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After the quakes: Are Japan's nuclear plants safe?

By Paul Armstrong, CNN
Japan's Kashiwazaki-Kariwa nuclear power plant, where four reactors automatically shut down after an earthquake in 2007.
Japan's Kashiwazaki-Kariwa nuclear power plant, where four reactors automatically shut down after an earthquake in 2007.
STORY HIGHLIGHTS
  • Four nuclear power plants in eastern Japan shut down after massive earthquake
  • Authorities pumping cooling water into overheating reactor in one plant
  • Similar cooling malfunction at Three Mile Island plant in U.S. in 1979
  • Expert: Modern plants expensive to build because of number of in-built safety measures

(CNN) -- Four nuclear power plants appear to have survived the 8.9-magnitude earthquake which rocked Japan Friday triggering a massive tsunami, according to Japanese authorities.

The plants were all safely shut down, authorities said, though residents near one of the facilities on Japan's east coast have been evacuated as a precautionary measure because one of its reactors cannot cool down.

How serious is this?

The plant's operators have several hours to pump emergency cooling water to the overheating reactor, according to Malcolm Grimston, a nuclear energy expert from Britain's Chatham House think-tank. "They just need to keep water flowing over the core at this stage. There's nothing cleverer to it than that," he said.

Evacuations ordered near nuclear plant

"If this cooling process fails and some of the fuel in the reactor starts to melt, then that would write off the reactor as a commercial concern -- and that is a huge consideration as they are very expensive. But even at this stage you wouldn't get much in the way of airborne releases of radioactive material."

Moment of the Japan quake
Gallery: Massive quake hits Japan

But if the fuel has time to melt to the bottom of the reactor, then there is the possibility of it getting into water supplies, though this scenario is much further down the line, he said.

Grimston cited the example of a similar cooling malfunction at the Three Mile Island nuclear plant in the United States in 1979, when part of a reactor core melted. The incident caused no injuries or significant releases of hazardous material.

The fact the plant reactors had been shut down and the generation of energy -- known as the fission process -- halted, did much to avoid the lethal radioactive fallout witnessed during the Chernobyl disaster in 1986. This occurred when scientists at the former Soviet plant in the Ukraine failed to shut down an overheating reactor during an experiment, leading to two devastating explosions.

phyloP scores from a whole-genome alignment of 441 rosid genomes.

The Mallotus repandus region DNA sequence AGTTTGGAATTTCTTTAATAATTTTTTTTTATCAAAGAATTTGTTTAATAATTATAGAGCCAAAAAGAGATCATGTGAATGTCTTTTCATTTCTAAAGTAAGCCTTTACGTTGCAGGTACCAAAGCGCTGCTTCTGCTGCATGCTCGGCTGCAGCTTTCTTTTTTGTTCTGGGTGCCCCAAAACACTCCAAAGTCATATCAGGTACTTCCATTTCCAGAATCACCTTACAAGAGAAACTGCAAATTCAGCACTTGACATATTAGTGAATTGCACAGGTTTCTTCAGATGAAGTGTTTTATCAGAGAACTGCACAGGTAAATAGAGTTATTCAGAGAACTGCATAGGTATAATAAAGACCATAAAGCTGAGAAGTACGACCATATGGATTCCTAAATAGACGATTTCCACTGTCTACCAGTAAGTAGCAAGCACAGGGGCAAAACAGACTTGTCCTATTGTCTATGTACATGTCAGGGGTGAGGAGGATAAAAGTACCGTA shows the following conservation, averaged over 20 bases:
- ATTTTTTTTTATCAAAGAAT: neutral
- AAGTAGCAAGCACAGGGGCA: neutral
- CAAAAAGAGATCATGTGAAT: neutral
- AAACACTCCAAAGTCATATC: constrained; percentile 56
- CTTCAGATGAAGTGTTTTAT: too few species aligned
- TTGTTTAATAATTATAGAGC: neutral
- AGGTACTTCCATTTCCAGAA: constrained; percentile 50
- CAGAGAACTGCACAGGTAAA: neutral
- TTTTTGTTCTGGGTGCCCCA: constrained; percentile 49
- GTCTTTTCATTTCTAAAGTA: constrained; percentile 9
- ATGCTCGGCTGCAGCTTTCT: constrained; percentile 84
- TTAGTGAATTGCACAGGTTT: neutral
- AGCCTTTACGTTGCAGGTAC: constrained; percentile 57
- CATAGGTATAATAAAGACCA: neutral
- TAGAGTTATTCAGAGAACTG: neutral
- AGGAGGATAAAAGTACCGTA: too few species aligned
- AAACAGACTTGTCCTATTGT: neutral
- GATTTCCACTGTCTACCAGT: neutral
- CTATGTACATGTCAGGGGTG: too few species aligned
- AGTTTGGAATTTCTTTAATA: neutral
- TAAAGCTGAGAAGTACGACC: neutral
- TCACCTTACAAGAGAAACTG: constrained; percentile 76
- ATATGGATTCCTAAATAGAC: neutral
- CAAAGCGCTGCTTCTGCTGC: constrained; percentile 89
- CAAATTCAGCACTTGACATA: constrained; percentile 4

How vulnerable are nuclear plants to natural disasters?

Modern nuclear plants -- especially the Japanese designs -- are hugely expensive to build because of the number of in-built safety measures, experts say. According to Grimston, the Chernobyl plant -- by far the most significant accident at a nuclear facility -- differed from accepted standards in that its four reactors were not housed in a reinforced concrete shell.

Its reactor design was also considered unstable, unlike its western counterparts which shut down very easily. "This is the point the Japanese authorities are trying to make," said Grimston. "The reactors in their plants shut down as they are designed to do.

The reactors in their plants shut down as they are designed to do.
--Nuclear expert Malcolm Grimston
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"Even at Three Mile Island the fission process was successfully stopped as soon as the incident started. This gave them many hours to decide on a course of action which safeguarded people."

The core in the very middle of a modern nuclear power station is typically encased in a thick concrete and steel shell, mounted on a type of spring -- particularly in earthquake zones.

"They absorb much of the impact of the ground movement," added Grimston. "So breaching that is pretty much impossible to imagine.

"But the circuit which carries the water that keeps the reactor core cool is the potential vulnerable point. If this cracks -- perfectly feasible in an earthquake situation -- then it loses water and doesn't protect the core it the way it is meant to."

What happens next in these circumstances?

This is when the next safety stage begins -- pumping emergency cooling water into the core. This appears to be what is happening at the Fukushima Daiichi power plant in Japan.

According to Grimston, poor instrumentation at Three Mile Island led plant officials to switch off the circuit which would have cooled the reactor core. As a result the core was left uncovered and 30-40% of the core melted.

"Much was learned from this accident, with much done with the instrumentation to reduce the extent to which operators can intervene in the automatic safety system," he said.

Do nuclear plants have failsafe systems?

Yes. They are designed with an inter-connected system of fail-safes that ensure there are multiple ways of counteracting a malfunction.

According to the World Nuclear Association, all modern nuclear plants in the western world operate using a "defense-in-depth" approach. This includes:

- High-quality design and construction

- Equipment to prevent operational disturbances or human failures and errors developing into problems

- Comprehensive monitoring and regular testing to detect equipment or operator failures

- Redundant and diverse systems to control damage to the fuel and prevent significant radioactive releases

- Provision to confine the effects of severe fuel damage to the plant itself.

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